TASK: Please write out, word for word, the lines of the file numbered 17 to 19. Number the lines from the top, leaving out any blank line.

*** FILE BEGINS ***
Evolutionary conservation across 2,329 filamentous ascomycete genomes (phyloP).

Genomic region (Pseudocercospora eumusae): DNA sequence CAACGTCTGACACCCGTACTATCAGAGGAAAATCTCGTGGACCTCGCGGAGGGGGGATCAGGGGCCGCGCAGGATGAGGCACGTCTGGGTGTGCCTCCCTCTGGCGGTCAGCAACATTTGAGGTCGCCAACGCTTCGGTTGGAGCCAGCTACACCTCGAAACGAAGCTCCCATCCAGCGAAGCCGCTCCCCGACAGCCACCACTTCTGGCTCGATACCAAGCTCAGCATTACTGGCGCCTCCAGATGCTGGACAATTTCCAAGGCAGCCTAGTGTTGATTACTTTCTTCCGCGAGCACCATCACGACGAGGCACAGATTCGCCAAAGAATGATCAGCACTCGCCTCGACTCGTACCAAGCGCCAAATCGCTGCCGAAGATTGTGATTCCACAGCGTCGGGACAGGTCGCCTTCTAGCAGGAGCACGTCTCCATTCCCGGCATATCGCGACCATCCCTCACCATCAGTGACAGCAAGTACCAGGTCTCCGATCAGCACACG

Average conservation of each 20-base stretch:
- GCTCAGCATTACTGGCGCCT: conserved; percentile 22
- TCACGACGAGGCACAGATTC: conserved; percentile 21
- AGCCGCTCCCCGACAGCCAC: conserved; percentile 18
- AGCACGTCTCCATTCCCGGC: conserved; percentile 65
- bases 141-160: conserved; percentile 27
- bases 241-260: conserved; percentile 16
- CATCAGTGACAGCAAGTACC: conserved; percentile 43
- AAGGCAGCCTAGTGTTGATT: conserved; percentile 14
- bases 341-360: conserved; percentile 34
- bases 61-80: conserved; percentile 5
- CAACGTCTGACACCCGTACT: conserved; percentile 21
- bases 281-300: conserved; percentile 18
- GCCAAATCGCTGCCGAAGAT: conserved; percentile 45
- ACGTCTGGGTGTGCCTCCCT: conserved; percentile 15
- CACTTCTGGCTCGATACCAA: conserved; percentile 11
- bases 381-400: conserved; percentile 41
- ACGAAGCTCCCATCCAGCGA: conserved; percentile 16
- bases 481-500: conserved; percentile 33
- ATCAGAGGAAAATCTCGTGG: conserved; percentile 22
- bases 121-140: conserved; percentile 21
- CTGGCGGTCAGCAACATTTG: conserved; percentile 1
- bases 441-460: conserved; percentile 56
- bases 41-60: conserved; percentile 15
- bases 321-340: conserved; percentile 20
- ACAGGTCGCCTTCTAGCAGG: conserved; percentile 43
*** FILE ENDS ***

- ACGTCTGGGTGTGCCTCCCT: conserved; percentile 15
- CACTTCTGGCTCGATACCAA: conserved; percentile 11
- bases 381-400: conserved; percentile 41